I cross into Montana and head west, drawn by the allure of Headwaters State Park, about 30 miles west of Bozeman, Montana. The second-longest river in North America begins here, tucked into a wetland east of the Rocky Mountain divide. Every river begins differently. The Missouri’s alpha is actually the confluence of two rivers, the Jefferson and the Madison. A third, the Gallatin, joins in just downstream.
To know how a river begins has always been a fascination of mine. It seems fitting, as I crawl closer to the Continental Divide and bring my journey to an end, that I would find this beginning. The landscape around the three converging rivers is beginning, too. Grasses and sedges are still winter-dry. Bare-branched willows brush the riparian with russet wonder. From a distance, cottonwood branches hold no more than a vague fur of tight buds.
Everywhere, I see the russet tones – the paleness of dried blood, an expectant iron-oxide. The river stones, rounded by water and glacial movements long ago, offer up constant reminders of the richness embedded in death and renewal.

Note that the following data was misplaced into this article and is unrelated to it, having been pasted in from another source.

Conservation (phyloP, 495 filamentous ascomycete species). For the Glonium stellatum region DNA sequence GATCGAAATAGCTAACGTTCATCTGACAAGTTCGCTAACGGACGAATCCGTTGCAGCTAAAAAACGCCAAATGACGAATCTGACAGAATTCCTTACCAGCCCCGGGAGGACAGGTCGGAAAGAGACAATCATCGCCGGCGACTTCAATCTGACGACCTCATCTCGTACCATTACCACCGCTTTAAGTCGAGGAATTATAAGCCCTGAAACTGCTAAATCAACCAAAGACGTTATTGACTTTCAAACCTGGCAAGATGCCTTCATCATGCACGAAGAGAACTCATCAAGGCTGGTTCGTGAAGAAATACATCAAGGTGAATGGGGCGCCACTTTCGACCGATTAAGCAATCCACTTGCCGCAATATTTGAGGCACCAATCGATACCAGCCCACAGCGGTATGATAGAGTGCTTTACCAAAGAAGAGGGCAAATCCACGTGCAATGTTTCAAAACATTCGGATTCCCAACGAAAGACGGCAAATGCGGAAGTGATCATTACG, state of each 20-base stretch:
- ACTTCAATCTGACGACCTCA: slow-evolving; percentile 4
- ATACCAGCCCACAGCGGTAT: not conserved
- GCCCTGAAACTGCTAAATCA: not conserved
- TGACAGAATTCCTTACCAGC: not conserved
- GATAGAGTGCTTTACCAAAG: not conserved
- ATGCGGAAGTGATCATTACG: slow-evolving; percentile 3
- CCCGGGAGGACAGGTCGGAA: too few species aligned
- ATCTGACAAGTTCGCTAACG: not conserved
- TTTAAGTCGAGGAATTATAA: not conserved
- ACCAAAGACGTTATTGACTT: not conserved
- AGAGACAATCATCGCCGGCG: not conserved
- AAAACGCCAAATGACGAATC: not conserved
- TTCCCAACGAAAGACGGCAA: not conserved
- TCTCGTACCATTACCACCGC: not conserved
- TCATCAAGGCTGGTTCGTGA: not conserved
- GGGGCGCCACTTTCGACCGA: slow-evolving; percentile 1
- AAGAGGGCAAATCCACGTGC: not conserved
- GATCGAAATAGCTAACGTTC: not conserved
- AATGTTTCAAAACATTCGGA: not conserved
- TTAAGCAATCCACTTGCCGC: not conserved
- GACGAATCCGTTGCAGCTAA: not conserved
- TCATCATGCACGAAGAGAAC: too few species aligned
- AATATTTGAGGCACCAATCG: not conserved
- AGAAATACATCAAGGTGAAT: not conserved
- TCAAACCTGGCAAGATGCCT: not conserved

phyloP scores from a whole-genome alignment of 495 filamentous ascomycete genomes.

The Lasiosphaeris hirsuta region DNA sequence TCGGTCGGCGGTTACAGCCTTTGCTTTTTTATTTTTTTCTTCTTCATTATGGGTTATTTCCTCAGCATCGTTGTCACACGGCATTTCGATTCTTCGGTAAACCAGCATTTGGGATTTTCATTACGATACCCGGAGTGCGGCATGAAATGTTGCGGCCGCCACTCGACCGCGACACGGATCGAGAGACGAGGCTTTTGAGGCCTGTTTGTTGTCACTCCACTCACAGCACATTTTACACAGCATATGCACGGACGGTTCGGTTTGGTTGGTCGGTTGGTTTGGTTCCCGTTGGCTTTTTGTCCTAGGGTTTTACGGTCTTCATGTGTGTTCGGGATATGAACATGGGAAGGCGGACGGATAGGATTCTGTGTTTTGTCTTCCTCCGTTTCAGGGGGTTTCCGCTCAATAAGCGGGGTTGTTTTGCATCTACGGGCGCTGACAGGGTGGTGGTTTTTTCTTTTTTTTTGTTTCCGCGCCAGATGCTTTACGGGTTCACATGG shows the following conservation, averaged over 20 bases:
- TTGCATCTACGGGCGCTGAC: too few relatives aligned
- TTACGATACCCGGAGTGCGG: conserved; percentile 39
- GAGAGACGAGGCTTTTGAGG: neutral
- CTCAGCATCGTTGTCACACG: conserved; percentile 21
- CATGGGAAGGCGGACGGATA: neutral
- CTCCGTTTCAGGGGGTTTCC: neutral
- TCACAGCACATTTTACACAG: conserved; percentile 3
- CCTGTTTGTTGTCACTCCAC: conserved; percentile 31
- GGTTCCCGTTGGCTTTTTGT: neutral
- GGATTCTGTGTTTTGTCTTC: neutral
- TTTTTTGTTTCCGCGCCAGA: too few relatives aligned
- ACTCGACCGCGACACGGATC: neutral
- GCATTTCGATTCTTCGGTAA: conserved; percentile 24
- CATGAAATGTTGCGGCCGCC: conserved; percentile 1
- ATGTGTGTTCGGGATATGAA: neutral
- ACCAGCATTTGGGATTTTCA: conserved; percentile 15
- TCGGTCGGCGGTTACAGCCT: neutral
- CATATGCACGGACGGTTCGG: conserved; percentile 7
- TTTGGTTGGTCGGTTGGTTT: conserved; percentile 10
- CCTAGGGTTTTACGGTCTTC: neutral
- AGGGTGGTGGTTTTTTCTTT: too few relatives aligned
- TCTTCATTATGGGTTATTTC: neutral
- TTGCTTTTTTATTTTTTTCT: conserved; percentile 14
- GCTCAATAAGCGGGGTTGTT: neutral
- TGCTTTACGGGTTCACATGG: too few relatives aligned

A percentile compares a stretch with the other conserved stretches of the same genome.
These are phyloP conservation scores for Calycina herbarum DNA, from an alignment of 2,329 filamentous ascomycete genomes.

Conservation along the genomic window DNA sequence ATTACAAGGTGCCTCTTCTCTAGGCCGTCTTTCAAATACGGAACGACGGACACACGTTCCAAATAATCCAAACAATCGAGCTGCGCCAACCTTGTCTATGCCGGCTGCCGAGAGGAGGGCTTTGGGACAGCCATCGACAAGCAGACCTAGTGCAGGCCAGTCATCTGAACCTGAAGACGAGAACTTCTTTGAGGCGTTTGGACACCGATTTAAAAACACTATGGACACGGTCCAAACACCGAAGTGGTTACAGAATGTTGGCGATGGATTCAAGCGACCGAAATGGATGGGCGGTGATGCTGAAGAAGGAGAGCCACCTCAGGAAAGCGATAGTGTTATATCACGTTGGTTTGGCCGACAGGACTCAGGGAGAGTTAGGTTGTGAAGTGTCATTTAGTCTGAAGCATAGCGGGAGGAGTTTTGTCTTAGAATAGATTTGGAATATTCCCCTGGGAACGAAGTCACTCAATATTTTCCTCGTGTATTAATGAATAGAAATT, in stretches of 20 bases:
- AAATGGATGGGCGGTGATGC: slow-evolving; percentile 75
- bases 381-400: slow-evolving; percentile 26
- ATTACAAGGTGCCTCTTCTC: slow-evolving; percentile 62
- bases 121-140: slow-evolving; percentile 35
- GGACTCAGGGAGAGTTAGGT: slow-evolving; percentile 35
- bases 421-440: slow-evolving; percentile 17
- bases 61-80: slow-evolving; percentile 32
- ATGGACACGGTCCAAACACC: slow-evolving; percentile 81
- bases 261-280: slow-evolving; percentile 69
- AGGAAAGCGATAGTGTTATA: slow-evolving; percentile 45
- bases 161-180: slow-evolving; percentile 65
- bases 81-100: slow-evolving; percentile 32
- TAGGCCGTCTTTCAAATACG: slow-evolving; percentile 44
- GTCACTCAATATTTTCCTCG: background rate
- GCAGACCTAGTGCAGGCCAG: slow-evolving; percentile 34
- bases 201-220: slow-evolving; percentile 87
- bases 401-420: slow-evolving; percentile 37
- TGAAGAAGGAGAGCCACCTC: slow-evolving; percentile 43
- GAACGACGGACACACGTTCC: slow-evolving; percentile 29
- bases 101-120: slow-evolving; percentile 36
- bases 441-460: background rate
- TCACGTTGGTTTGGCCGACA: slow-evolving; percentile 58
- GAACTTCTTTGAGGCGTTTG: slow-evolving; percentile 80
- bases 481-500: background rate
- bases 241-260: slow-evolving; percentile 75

The weather reports are ominous: snow expected across the pass from Butte to Missoula. I hunker down in a campground that is barely open, waiting for a weather window. No running water. No electric hookup. But I have a turtle shell, a propane heater, some good books, and a willingness. I walk in a cold, misting rain for part of a morning, taking stock of the pause before a riotous spring begins. A pack of sandhill cranes mark the early morning with their throaty calls. The water burbles gently along through the headwaters plain, marking its way.